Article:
How much did super withdrawals during the pandemic cost Australia?

Last updated on 3 April 2024

Did you take money out at the height of the COVID-19 pandemic? [Source: Shutterstock]

Key points:

  • Eligible individuals financially impacted by COVID-19 were able to apply online through myGov between April 20, 2020 and December 31, 2020, to access: up to $10,000 of their super during the 2019 – ‘20 financial year and up to $10,000 of their super between July 1 and December 31, 2020
  • Amounts released under COVID-19 early release of super were tax free and did not need to be included in your tax return
  • Between April 20, 2020 and December 31, 2020, the Australian Taxation Office received 4.78 million applications — totalling $39.2 billion of super requested for early release

Australian taxpayers can expect to pay up to $85 billion dollars to cover the costs of the COVID-19 Early Release of Super Scheme, according to a new analysis released by the Super Members Council.

The significant cost is mostly due to the higher pension costs of those who withdrew their savings needing to rely more heavily on government support in retirement.

A 20-year-old person in 2024 can expect to pay $3,000 more tax to cover the higher pension bill caused by the scheme, which saw three million Australians withdraw roughly $38 billion from super before retirement.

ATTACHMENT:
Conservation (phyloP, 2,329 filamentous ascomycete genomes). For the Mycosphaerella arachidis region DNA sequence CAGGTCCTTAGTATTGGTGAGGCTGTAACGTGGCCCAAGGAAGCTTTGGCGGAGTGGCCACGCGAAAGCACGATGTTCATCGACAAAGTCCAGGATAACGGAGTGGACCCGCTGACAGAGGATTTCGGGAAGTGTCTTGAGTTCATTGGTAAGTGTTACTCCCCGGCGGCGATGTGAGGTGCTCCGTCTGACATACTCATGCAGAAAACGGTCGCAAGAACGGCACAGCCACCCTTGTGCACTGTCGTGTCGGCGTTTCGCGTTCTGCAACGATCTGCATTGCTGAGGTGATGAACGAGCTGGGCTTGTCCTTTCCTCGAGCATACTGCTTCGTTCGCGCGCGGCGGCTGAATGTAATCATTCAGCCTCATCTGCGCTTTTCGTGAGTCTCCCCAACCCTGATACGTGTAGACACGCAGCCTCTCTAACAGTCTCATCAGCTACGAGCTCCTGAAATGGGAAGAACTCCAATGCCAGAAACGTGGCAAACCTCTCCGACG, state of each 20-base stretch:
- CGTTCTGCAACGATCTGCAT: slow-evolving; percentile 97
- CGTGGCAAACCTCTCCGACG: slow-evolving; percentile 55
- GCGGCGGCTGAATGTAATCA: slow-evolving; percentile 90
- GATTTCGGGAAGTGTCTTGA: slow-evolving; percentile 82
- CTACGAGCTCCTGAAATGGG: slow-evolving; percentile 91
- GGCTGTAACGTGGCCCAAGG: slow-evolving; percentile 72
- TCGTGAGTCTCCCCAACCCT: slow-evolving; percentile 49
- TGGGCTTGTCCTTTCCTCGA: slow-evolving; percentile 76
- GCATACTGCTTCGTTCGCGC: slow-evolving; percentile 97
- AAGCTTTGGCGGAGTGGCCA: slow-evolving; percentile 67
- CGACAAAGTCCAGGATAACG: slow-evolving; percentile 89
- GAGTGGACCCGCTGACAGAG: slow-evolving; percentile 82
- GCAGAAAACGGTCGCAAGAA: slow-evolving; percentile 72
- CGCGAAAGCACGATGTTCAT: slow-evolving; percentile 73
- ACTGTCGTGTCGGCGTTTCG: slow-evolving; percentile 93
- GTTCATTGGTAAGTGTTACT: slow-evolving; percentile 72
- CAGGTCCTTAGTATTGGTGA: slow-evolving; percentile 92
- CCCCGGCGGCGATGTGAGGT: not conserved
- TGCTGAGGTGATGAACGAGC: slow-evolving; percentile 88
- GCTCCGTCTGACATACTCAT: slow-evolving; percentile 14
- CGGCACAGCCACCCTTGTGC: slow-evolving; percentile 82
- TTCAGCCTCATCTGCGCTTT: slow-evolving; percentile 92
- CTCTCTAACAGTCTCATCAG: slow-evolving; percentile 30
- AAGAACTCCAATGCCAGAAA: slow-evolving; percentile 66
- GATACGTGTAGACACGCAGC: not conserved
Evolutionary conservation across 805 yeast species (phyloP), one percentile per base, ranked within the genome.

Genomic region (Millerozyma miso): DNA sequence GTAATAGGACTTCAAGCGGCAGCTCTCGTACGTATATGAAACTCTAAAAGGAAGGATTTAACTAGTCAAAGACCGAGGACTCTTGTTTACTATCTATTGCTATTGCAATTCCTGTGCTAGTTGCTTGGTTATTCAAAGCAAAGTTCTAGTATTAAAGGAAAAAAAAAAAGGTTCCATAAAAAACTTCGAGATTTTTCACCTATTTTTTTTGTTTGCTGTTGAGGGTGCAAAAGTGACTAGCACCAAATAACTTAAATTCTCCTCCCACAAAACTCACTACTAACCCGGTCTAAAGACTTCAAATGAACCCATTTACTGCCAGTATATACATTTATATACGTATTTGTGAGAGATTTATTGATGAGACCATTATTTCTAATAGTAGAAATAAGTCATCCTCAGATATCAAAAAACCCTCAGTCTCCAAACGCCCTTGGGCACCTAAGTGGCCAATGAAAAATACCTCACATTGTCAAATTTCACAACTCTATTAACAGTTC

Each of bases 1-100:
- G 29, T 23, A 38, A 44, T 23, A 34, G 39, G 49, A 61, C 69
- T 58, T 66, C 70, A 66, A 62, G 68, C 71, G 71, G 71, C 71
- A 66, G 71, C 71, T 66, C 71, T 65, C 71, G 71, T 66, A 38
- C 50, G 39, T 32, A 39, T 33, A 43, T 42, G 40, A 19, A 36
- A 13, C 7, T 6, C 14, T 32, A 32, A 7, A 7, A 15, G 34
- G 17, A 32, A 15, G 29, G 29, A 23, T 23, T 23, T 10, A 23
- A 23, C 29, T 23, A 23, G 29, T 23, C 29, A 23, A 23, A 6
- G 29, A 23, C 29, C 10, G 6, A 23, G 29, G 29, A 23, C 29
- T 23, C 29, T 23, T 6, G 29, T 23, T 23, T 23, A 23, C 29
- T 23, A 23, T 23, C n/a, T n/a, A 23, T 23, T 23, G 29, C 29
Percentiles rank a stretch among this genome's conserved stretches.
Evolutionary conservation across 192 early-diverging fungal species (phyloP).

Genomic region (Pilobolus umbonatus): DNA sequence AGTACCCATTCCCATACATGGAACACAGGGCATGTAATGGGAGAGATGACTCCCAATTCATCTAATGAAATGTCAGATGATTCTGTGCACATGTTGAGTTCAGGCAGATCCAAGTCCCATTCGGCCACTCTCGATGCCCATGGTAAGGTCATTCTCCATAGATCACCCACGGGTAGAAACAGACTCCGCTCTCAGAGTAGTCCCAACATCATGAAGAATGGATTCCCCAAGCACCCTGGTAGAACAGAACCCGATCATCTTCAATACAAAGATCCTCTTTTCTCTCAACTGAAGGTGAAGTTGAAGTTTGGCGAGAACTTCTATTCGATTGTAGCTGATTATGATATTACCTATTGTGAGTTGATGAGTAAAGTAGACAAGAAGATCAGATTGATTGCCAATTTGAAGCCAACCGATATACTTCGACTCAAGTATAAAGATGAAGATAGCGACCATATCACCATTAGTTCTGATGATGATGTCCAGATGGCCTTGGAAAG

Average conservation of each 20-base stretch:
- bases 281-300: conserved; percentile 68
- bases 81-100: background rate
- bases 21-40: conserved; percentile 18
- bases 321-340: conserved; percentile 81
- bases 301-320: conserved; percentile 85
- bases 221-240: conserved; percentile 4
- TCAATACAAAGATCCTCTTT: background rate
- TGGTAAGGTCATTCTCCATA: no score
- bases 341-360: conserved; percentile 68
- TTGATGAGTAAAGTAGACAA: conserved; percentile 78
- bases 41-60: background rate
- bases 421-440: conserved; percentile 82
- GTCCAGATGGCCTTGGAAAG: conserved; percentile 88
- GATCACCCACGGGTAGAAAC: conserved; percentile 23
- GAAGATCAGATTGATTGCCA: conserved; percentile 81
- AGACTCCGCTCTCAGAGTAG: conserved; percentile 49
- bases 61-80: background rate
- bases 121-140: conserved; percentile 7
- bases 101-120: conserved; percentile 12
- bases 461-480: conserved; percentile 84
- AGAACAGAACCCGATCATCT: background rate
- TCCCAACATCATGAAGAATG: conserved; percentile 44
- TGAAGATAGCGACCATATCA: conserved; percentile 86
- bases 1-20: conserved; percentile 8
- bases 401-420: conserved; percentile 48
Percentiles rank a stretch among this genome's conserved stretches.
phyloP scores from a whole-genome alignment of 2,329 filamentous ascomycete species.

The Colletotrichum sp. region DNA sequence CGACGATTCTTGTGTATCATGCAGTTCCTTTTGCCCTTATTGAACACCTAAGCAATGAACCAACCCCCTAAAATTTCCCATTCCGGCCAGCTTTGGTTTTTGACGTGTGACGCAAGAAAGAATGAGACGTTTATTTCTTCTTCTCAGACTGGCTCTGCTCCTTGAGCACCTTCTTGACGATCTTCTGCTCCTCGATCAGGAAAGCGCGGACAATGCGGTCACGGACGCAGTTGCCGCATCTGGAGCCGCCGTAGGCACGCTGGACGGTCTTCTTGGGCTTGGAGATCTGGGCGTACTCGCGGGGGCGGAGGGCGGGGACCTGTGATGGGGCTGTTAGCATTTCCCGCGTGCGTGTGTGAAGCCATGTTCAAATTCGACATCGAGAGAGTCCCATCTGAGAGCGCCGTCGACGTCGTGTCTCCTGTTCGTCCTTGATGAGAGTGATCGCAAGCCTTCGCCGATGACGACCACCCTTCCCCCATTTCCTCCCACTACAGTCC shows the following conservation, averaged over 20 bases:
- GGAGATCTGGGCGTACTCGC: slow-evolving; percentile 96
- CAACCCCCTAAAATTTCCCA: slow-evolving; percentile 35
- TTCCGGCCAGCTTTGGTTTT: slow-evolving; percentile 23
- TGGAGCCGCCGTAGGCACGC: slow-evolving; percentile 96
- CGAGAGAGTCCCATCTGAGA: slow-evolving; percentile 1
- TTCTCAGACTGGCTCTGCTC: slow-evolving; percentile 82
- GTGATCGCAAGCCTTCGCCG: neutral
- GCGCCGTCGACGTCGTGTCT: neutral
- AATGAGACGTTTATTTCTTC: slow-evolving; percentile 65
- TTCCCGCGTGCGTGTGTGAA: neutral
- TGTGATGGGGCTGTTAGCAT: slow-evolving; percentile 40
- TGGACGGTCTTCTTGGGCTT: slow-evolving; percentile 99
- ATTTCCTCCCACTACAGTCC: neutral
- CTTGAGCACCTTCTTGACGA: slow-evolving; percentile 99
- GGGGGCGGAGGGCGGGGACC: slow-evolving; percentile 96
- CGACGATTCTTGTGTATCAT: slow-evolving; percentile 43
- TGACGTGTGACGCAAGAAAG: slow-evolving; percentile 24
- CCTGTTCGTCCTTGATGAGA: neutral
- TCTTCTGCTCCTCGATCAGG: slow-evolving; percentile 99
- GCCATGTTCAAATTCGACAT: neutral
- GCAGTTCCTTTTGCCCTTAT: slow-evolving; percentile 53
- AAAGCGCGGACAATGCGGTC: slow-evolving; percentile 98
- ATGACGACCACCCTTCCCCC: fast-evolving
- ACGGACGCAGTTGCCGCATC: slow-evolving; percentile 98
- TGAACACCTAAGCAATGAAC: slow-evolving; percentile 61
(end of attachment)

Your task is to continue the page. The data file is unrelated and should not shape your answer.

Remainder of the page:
SMC modelling shows the early release scheme’s costs in higher pensions and lower super tax receipts are expected to peak at $2.5 billion a year by the mid-2060s.

The analysis shows that a 30-year-old who withdrew $20,000 from super could be left with about $93,600 less at retirement — leaving them in financial hardship later in life due to compound earnings making up three-quarters of super during retirement.

SMC Chief Executive Officer Misha Schubert said the financial toll of the early release scheme would cost both the people urged to withdraw their super and all Australian taxpayers for decades to come.

“In the early stages of the COVID pandemic, before government assistance kicked in with JobKeeper, many Australians were encouraged to sacrifice their retirement savings to support themselves,” the CEO said.

“Tragically, that will now leave many people significantly poorer in retirement.

“Those withdrawals will also cost the next generation of taxpayers in a case of fiscal long-COVID.”

Approximately 725,000 Australians effectively wiped out their superannuation accounts — of these, 45 percent were aged 25 and under, and 70 percent were aged 30 and under

“These are the devastating consequences of schemes that break super’s preservation rules. People are left with far less money at retirement and the next generation — our children and grandchildren — will have to pay higher taxes to pick up the bill for higher pension costs,” Ms Schubert said.

The SMC intended this analysis to inform its submission to the Australian Government ahead of the Objective of Super Legislation before Parliament this week which could enshrine super in law.

“Ask Australians what super is for, and they’ll tell you it’s their money for retirement. The ‘objective of super’ legislation will reflect that clear and compelling purpose in ironclad law. It will be a guiding light for all future super policy development.”

“We strongly support the legislation. It will ensure super stays strong and secure – and continues to deliver a financially secure retirement for millions of everyday Australians.”

Did you withdraw super during the COVID-19 pandemic? Let the team at Your Retirement Living know and subscribe to the newsletter for more information, news and industry updates.

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